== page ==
Some people aren’t aware of the ways a parenting plan can be written to fit their life. For example, instead of having the kids every other weekend, plans can include provisions that adjust based on the work schedule of either or both parents (perhaps providing one parent three weekends in a row, then the other two weekends in a row). As another example, families working night or swing shifts might prefer having their residential time with their children start in the morning following their shift instead of in the evening after school.

It is our goal to draft parenting plans that fit our clients’ families. We work to ensure that we know our clients, and how their work schedules might affect their time with their kids. Please contact us if you’d like to discuss your parenting plan or other family law issue.

As the weather warms and spring gets closer, many people take time to refresh and renew. Some people do spring cleaning and get rid of items they don’t need anymore. Others hit the mall to get some new spring and summer fashions. As family law attorneys, we’d like to remind you of some other things you might want to consider (or reconsider) as the season changes.

The first two considerations specifically relate to unmarried or divorced parents with children. If you have a child that will be graduating from high school in 2014 or 2015 it might be a good idea to consult an attorney about how (and/or if) you and the child’s other parent will afford college. There are time limits on when requests for post-secondary education expenses may be filed, so you want to be sure you know when the deadline in your case is, and that you file before that. (In many cases, the deadline is the expiration of the order of child support.) If your child will be graduating in 2014, you will want to consider this issue a priority! If you are going to speak with an attorney, you will want to do so as soon as possible.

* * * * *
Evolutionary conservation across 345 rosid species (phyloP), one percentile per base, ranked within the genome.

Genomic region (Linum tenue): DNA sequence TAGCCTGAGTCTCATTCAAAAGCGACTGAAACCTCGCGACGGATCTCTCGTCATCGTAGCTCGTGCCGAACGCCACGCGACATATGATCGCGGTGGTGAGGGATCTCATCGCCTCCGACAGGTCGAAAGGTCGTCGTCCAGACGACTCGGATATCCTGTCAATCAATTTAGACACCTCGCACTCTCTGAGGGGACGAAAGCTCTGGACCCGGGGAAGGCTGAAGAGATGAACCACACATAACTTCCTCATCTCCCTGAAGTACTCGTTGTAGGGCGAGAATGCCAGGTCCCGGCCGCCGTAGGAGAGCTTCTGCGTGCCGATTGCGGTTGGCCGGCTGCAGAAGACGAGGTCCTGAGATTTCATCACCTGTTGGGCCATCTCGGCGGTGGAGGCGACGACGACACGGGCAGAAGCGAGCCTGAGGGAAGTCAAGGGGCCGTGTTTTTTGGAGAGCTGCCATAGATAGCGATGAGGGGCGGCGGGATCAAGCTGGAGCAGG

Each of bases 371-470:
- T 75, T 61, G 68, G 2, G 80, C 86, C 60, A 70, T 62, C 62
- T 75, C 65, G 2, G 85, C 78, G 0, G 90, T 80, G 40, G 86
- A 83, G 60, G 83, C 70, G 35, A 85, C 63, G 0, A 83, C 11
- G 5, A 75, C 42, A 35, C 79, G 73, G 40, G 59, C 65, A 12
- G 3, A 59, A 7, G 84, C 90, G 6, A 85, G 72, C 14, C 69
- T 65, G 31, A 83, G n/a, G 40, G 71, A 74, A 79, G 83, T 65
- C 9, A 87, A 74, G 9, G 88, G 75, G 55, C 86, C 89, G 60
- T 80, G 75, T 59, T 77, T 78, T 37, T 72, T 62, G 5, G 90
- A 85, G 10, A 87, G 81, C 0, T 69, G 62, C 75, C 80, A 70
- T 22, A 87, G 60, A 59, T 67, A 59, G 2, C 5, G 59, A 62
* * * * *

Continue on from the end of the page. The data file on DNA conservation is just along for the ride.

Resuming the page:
The second consideration for parents is whether they have their residential time with their child planned out for summer vacation. Many parenting plans require that dates for residential time be communicated to the other party during the spring. This can vary, and some plans require it even earlier. This is also a time you might want to consider whether a modification of your parenting plan has become necessary. It might be possible to get a modified plan in place prior to summer break.